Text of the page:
Micronaut & GraalVM with Google Cloud Run

3 minuti di lettura

Micronaut & GraalVM

In the previous article Micronaut & GraalVM: together for Cloud Native we have seen how is easy to create a web service with Micronaut and compile it to a native image with Docker.

In this article I want to show you the next step, that is the deploy to the Cloud by using Google Cloud Run, the serverless platform offered by Google.

1 - The Docker container

Let's start with the container. If you followed all the steps of the previous article you already have a docker image named mngraal in your local registry.

# To check 
docker image ls mngraal

2 - Google Cloud Project

Before deploying the service you need to start a GCP Project. The free tier offered by Google is enough to deploy the service for free. It may be required to provide a credit card before enabling the GCP Cloud Run service.

3 - Deploy e Test

The service deploy is rally easy. But you need to have the *Cloud SDK installed in your system. So from here to the next step you are supposed to have a fully environment ready for the gcloud command.

So let's start by adding the Google credentials to the Docker local engine. They are required to push the image inside your project Google Registry.

gcloud auth configure-docker

Let's tag the image now, and push it to the Google registry. I use the latest tag but please use a proper version when you ship things to production.

docker image tag mngraal:latest eu.gcr.io/your_project_id/mngraal:latest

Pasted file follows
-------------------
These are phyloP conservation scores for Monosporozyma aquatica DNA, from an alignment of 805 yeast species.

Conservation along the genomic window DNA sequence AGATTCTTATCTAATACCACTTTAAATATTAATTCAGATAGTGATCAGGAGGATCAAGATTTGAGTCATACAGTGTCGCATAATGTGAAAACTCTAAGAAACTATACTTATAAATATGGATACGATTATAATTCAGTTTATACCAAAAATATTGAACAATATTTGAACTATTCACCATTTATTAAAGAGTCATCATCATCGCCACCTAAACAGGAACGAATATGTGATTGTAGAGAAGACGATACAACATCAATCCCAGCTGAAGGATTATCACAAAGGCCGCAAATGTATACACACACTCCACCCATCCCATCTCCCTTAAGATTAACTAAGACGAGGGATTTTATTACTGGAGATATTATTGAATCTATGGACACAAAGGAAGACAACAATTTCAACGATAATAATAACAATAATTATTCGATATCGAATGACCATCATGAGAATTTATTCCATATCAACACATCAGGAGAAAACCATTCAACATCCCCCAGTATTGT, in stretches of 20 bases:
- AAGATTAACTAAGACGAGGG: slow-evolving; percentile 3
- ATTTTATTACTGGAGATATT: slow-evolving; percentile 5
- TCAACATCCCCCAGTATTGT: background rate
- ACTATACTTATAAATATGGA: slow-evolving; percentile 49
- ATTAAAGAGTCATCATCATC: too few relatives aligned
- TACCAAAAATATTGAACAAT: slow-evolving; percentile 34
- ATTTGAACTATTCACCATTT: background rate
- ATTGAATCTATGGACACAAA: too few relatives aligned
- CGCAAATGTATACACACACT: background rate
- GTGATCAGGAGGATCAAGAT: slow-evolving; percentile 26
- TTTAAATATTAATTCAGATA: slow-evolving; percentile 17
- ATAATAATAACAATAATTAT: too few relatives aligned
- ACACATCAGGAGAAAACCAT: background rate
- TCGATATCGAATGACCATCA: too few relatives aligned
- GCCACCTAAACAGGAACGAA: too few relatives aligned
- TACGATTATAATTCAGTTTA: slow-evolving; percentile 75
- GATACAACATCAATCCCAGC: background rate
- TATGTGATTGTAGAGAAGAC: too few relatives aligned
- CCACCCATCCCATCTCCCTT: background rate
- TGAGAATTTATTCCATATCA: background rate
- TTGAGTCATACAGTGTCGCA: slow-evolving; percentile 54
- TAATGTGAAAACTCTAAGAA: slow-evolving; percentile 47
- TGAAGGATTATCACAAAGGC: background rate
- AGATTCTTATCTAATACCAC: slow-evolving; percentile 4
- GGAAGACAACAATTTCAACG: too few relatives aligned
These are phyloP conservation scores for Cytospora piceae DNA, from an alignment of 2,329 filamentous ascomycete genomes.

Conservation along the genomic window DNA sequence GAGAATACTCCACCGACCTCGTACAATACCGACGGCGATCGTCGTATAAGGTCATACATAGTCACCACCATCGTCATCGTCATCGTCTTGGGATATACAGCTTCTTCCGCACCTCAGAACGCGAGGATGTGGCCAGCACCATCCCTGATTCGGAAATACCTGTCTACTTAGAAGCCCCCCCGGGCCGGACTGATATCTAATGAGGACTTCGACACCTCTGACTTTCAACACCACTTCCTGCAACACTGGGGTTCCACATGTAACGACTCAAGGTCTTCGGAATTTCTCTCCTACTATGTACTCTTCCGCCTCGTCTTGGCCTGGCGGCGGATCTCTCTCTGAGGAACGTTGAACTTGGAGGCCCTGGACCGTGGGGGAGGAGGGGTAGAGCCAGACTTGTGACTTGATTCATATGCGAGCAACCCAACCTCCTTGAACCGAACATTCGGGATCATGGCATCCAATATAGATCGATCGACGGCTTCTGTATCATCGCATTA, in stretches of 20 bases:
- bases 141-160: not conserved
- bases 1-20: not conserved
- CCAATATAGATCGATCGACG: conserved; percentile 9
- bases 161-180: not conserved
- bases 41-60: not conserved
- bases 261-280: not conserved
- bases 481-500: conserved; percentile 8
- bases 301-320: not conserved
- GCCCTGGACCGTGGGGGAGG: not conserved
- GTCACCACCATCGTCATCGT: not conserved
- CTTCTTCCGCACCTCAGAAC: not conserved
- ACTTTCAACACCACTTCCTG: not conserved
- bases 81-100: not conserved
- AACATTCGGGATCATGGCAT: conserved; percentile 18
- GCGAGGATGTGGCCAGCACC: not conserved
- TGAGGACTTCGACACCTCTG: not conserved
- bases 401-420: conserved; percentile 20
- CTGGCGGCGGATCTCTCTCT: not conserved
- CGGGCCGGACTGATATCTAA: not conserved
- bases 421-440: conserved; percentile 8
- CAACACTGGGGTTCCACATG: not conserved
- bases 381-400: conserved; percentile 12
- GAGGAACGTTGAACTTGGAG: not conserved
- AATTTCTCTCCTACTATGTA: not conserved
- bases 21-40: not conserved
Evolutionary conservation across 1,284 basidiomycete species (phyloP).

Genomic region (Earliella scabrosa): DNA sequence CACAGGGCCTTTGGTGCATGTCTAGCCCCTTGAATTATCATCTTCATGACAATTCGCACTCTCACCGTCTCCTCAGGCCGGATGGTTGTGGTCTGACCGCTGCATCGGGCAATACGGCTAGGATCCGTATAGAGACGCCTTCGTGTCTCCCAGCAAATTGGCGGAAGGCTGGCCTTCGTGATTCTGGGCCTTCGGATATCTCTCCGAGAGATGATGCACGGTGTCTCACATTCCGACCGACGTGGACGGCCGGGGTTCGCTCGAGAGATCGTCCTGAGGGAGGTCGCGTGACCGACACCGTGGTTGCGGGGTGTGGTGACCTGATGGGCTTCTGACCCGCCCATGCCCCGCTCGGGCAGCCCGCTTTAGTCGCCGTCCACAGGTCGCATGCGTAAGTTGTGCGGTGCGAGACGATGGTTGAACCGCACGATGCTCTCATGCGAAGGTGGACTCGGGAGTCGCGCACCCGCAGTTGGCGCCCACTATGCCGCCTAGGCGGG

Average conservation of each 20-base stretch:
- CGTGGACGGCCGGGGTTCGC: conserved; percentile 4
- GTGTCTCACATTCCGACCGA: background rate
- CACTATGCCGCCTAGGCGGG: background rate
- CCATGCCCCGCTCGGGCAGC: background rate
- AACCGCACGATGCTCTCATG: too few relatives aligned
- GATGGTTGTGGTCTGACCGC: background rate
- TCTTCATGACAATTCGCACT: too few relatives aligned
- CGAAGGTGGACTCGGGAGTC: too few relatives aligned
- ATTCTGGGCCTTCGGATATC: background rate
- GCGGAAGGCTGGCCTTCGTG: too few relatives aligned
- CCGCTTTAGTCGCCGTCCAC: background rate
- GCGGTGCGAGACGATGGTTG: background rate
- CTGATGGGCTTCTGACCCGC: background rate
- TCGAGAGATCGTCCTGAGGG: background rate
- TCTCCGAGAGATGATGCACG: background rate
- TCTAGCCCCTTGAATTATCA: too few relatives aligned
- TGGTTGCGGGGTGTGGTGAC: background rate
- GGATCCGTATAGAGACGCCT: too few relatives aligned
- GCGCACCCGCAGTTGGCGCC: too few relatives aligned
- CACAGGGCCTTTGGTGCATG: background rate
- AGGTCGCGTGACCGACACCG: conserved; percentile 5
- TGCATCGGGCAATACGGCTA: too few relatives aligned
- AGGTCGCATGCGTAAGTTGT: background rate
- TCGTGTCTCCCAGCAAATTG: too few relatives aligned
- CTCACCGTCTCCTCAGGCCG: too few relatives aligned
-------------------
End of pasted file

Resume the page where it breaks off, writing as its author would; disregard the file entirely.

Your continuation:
docker image push eu.gcr.io/your_project_id/mngraal:latest

Then to create the Cloud Run service you can use the Google graphical console (web app), or use the command line. I prefer the latter, so for example to deploy a public service with the managed Cloud Run setup you can type:

gcloud run deploy mngraal --project your_project_id --allow-unauthenticated \
--image eu.gcr.io/your_project_id/mngraal:latest \
--platform managed --region europe-west1

Deploying container to Cloud Run service [mngraal] in project [***] region [europe-west1]
✓ Deploying... Done.
  ✓ Creating Revision...
  ✓ Routing traffic...
  ✓ Setting IAM Policy...
Service [mngraal] revision [mngraal-00004-mux] has been deployed and is serving 100 percent of traffic.
Service URL: https://mngraal-****-ew.a.run.app

Ok, let's test the service now. I usually use curl, printing also the time_starttransfer in order to check how long it takes to start the container during the ColdStart:

curl -s  -w  '\n\n%{time_starttransfer}-%{time_total}\n' https://mngraal-****-ew.a.run.app/

Hello World!


When the service is already up the response is 10 times faster. But anyway even if the Cold Start occurs, for a lot of REST APIS wait one or two seconds is pretty good.

curl -s  -w  '\n\n%{time_starttransfer}-%{time_total}\n' https://mngraal-****-ew.a.run.app/

Hello World!



With this setup, you can actually deploy, test and debug by using the JVM in our local environment. Then you can choose the deployment platform according to your needs. For example you could use Kubernetes (with the JVM or native container) if you want an always up service. Or you can choose a Serverless solution, like Cloud Run if you want a fully managed platform or if the service requests are not so frequent. It is up to you, but practically you can do anything.